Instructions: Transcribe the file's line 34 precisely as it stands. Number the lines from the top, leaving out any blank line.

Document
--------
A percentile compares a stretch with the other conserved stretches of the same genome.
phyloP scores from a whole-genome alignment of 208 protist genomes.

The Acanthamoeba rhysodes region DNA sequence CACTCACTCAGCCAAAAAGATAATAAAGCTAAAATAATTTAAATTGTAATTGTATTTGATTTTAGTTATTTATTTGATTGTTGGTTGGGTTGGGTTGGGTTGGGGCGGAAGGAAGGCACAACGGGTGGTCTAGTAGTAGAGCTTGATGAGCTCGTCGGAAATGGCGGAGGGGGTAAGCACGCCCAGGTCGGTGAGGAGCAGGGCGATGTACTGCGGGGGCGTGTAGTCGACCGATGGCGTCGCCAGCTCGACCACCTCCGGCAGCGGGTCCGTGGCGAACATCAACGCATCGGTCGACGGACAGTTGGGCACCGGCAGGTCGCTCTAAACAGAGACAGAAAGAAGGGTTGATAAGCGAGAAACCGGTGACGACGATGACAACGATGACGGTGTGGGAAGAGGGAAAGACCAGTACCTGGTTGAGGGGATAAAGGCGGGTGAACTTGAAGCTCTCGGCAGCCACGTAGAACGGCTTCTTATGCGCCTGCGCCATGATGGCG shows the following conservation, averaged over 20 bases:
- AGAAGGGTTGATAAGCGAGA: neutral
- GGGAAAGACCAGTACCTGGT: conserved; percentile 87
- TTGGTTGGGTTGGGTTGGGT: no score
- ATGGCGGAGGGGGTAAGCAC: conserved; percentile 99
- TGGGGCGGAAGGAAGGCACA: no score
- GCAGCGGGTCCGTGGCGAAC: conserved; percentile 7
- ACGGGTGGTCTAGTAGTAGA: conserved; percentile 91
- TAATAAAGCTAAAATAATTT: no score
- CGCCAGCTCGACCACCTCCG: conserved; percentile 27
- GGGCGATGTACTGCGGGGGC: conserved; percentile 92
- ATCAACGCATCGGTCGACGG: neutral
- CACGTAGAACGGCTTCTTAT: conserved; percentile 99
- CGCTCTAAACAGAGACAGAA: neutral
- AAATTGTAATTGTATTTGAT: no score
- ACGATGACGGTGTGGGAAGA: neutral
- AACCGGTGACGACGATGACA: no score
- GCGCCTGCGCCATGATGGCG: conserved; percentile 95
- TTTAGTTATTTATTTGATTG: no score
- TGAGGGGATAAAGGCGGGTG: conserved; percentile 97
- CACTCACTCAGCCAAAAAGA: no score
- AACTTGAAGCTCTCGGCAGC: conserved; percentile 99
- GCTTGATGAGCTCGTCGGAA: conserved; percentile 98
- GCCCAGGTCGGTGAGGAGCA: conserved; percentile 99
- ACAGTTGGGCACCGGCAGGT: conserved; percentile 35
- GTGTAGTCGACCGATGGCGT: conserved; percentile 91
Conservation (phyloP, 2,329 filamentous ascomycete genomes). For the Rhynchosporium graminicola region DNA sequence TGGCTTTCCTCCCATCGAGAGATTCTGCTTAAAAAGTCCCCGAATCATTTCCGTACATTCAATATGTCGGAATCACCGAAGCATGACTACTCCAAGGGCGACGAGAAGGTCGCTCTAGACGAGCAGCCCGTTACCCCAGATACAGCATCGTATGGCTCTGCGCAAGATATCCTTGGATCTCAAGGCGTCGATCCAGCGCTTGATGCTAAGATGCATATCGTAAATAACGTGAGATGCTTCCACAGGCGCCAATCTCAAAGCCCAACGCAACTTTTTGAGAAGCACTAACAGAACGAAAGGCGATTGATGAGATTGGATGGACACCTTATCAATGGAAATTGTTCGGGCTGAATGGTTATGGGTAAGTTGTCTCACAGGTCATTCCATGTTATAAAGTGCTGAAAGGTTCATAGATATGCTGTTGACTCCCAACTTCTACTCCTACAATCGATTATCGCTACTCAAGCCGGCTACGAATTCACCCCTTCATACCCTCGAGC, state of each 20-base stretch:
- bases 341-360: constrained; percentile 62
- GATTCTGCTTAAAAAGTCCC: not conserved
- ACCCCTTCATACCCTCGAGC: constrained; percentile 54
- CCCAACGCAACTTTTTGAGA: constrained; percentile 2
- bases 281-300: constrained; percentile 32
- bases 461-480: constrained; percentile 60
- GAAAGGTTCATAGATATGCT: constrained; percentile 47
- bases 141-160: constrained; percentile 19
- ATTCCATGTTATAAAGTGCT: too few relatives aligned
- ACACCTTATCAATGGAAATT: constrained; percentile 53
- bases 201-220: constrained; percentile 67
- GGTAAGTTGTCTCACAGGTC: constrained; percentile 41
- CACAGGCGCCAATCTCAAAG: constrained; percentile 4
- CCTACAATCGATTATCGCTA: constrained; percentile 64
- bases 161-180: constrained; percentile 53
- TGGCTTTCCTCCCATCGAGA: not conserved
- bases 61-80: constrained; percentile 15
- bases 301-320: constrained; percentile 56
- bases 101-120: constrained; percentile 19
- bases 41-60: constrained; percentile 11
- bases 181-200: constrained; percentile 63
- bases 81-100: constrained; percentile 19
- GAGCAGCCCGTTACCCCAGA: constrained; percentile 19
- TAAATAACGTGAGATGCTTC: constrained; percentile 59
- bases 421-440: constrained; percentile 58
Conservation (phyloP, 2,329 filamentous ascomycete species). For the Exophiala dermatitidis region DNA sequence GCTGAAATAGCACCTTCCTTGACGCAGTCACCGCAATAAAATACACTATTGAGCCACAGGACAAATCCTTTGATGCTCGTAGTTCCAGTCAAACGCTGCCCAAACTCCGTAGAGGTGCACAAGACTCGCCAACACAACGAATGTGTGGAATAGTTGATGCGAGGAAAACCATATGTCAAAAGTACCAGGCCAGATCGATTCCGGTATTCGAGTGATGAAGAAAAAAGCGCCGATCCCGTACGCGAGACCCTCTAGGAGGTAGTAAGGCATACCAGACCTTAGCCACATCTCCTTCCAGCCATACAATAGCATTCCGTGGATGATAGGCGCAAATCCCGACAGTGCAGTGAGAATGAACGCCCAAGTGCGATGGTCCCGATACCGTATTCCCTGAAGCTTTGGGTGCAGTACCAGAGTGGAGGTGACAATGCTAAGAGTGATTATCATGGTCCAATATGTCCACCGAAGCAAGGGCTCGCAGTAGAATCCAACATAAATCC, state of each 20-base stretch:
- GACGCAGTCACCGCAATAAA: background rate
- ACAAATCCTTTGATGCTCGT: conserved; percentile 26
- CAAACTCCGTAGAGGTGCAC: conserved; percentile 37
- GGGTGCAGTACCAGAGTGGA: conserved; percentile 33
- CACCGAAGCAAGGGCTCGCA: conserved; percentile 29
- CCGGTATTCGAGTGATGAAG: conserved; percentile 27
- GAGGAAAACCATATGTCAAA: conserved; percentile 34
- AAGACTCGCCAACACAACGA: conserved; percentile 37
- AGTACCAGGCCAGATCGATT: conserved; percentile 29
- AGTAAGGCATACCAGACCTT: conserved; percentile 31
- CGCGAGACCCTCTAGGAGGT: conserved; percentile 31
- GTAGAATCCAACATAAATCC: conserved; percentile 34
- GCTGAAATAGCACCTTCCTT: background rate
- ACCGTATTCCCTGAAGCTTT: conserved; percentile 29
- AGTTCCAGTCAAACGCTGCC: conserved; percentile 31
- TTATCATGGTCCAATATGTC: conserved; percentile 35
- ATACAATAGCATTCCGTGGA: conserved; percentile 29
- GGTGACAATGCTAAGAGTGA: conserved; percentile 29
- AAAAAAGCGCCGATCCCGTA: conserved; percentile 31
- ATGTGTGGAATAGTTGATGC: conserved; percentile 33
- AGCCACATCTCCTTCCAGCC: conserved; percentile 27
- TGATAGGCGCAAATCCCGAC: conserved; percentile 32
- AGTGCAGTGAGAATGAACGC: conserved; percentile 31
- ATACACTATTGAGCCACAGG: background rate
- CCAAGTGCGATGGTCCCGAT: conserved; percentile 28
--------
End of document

- bases 281-300: constrained; percentile 32